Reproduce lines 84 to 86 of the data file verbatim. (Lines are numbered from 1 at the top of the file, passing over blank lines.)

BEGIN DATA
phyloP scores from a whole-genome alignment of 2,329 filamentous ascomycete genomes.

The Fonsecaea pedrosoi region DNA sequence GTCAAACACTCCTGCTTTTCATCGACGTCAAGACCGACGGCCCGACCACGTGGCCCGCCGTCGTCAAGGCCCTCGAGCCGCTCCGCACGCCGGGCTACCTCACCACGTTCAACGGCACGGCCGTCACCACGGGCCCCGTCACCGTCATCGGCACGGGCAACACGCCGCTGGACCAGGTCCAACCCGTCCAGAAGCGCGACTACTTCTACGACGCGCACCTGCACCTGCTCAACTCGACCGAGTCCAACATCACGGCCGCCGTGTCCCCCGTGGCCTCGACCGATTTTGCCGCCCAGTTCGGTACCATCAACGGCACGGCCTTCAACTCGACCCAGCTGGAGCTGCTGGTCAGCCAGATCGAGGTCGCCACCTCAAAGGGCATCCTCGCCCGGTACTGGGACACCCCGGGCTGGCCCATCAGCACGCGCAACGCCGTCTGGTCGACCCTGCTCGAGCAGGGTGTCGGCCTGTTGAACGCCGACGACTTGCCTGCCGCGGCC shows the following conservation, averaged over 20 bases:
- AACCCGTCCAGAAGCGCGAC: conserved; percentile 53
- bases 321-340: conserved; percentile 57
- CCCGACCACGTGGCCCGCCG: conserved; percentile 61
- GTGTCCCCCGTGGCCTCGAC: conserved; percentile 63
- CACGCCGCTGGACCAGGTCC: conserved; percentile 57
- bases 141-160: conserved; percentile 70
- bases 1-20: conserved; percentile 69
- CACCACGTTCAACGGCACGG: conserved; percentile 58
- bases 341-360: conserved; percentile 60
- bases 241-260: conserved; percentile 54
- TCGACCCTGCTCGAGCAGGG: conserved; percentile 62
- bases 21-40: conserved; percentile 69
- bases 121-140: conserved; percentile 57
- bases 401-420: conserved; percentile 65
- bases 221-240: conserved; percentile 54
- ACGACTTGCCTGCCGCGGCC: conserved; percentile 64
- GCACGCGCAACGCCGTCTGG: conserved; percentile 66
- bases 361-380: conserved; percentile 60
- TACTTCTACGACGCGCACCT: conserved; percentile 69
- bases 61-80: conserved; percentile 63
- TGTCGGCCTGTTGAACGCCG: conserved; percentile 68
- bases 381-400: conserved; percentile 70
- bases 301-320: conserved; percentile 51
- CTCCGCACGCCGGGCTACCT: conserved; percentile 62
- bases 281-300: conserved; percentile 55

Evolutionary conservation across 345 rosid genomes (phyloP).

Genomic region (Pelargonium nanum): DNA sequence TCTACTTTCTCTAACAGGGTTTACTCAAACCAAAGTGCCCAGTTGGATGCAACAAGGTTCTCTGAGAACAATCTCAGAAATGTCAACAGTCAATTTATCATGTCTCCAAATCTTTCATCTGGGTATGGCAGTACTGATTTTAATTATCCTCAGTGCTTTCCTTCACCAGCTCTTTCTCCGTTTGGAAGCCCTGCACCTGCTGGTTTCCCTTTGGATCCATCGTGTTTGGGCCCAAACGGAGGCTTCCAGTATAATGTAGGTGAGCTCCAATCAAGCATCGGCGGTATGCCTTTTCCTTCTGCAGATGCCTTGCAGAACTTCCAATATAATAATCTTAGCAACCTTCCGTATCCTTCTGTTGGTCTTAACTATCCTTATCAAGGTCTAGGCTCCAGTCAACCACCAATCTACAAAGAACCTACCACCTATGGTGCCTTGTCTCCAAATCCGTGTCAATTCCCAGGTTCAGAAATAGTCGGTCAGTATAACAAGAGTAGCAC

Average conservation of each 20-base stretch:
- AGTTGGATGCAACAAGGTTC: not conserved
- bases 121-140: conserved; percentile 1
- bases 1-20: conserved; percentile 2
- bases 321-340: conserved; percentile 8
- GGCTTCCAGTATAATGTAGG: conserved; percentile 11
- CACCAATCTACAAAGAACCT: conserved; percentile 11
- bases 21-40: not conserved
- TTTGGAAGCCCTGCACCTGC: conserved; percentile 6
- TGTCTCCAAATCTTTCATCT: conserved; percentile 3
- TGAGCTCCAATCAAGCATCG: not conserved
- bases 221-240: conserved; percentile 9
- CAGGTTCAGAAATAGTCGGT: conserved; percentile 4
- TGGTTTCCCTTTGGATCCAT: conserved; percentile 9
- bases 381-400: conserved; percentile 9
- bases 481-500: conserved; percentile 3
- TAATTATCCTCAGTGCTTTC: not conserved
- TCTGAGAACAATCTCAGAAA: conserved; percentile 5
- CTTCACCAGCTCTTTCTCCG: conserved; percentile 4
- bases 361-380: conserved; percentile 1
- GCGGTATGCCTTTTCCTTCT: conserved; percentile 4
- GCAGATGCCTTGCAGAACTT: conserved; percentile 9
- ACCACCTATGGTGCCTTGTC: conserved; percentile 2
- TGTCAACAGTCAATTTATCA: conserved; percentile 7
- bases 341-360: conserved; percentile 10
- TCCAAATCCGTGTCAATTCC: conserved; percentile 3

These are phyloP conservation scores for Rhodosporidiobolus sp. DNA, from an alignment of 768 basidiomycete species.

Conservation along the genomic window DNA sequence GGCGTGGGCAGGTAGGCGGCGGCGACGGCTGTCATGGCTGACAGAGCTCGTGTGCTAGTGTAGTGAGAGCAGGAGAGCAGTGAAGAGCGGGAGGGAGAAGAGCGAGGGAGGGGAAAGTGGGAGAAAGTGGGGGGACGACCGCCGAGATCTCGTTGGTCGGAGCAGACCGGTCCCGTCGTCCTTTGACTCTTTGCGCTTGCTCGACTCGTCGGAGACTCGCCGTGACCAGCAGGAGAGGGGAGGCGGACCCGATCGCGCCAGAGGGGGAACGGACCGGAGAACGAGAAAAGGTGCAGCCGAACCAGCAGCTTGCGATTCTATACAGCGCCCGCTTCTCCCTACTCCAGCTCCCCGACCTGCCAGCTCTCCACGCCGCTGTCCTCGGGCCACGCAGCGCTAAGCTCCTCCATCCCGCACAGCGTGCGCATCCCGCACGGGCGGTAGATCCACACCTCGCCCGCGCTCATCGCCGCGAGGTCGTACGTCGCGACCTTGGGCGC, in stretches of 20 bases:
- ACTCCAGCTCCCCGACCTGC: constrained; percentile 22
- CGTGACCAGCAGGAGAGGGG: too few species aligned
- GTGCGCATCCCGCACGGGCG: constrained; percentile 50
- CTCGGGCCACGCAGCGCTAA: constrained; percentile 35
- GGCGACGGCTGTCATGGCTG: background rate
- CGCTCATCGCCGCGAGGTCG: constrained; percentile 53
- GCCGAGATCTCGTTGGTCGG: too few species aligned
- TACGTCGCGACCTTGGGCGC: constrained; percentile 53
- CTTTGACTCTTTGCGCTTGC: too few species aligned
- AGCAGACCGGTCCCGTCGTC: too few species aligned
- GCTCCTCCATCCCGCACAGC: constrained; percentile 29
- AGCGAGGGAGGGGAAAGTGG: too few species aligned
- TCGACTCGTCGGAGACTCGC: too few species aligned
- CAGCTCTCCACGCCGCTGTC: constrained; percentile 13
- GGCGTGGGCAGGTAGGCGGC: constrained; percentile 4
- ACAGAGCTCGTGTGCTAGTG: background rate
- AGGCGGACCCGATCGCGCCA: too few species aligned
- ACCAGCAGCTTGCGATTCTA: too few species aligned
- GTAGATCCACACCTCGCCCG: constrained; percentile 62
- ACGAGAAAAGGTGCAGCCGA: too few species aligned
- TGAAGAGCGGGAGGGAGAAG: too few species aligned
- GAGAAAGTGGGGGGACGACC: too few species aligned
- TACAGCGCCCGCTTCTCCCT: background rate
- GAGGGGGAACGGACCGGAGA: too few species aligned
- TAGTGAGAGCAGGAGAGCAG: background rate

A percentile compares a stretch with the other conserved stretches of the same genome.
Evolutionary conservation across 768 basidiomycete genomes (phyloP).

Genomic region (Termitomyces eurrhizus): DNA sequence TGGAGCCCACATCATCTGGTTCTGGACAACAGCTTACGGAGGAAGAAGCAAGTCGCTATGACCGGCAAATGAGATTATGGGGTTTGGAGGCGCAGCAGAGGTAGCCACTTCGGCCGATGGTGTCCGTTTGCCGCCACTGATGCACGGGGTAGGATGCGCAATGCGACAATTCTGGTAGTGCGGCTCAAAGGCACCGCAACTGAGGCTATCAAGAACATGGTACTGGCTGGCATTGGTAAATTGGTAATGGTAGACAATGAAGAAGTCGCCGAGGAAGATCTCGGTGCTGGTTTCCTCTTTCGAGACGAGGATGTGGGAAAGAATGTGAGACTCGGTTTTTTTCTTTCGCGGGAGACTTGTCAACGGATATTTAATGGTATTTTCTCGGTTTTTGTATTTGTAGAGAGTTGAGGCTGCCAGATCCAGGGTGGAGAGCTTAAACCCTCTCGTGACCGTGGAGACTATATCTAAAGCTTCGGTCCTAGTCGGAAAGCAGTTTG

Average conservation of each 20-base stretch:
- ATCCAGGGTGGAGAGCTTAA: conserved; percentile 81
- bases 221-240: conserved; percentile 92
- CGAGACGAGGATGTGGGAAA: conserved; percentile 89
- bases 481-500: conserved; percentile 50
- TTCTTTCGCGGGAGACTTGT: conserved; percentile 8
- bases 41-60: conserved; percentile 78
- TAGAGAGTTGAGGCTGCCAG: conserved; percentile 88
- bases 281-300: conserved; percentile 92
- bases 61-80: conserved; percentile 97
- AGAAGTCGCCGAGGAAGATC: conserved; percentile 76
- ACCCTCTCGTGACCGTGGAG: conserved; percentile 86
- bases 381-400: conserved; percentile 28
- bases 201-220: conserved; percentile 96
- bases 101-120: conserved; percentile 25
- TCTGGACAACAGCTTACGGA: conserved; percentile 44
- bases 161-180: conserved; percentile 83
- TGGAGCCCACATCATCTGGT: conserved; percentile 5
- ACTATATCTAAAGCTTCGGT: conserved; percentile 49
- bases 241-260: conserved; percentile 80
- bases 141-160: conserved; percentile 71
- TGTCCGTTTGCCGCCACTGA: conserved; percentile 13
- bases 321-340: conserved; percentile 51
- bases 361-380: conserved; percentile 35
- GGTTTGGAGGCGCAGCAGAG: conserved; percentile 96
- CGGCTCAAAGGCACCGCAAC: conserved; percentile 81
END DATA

Evolutionary conservation across 768 basidiomycete genomes (phyloP).

Genomic region (Termitomyces eurrhizus): DNA sequence TGGAGCCCACATCATCTGGTTCTGGACAACAGCTTACGGAGGAAGAAGCAAGTCGCTATGACCGGCAAATGAGATTATGGGGTTTGGAGGCGCAGCAGAGGTAGCCACTTCGGCCGATGGTGTCCGTTTGCCGCCACTGATGCACGGGGTAGGATGCGCAATGCGACAATTCTGGTAGTGCGGCTCAAAGGCACCGCAACTGAGGCTATCAAGAACATGGTACTGGCTGGCATTGGTAAATTGGTAATGGTAGACAATGAAGAAGTCGCCGAGGAAGATCTCGGTGCTGGTTTCCTCTTTCGAGACGAGGATGTGGGAAAGAATGTGAGACTCGGTTTTTTTCTTTCGCGGGAGACTTGTCAACGGATATTTAATGGTATTTTCTCGGTTTTTGTATTTGTAGAGAGTTGAGGCTGCCAGATCCAGGGTGGAGAGCTTAAACCCTCTCGTGACCGTGGAGACTATATCTAAAGCTTCGGTCCTAGTCGGAAAGCAGTTTG

Average conservation of each 20-base stretch: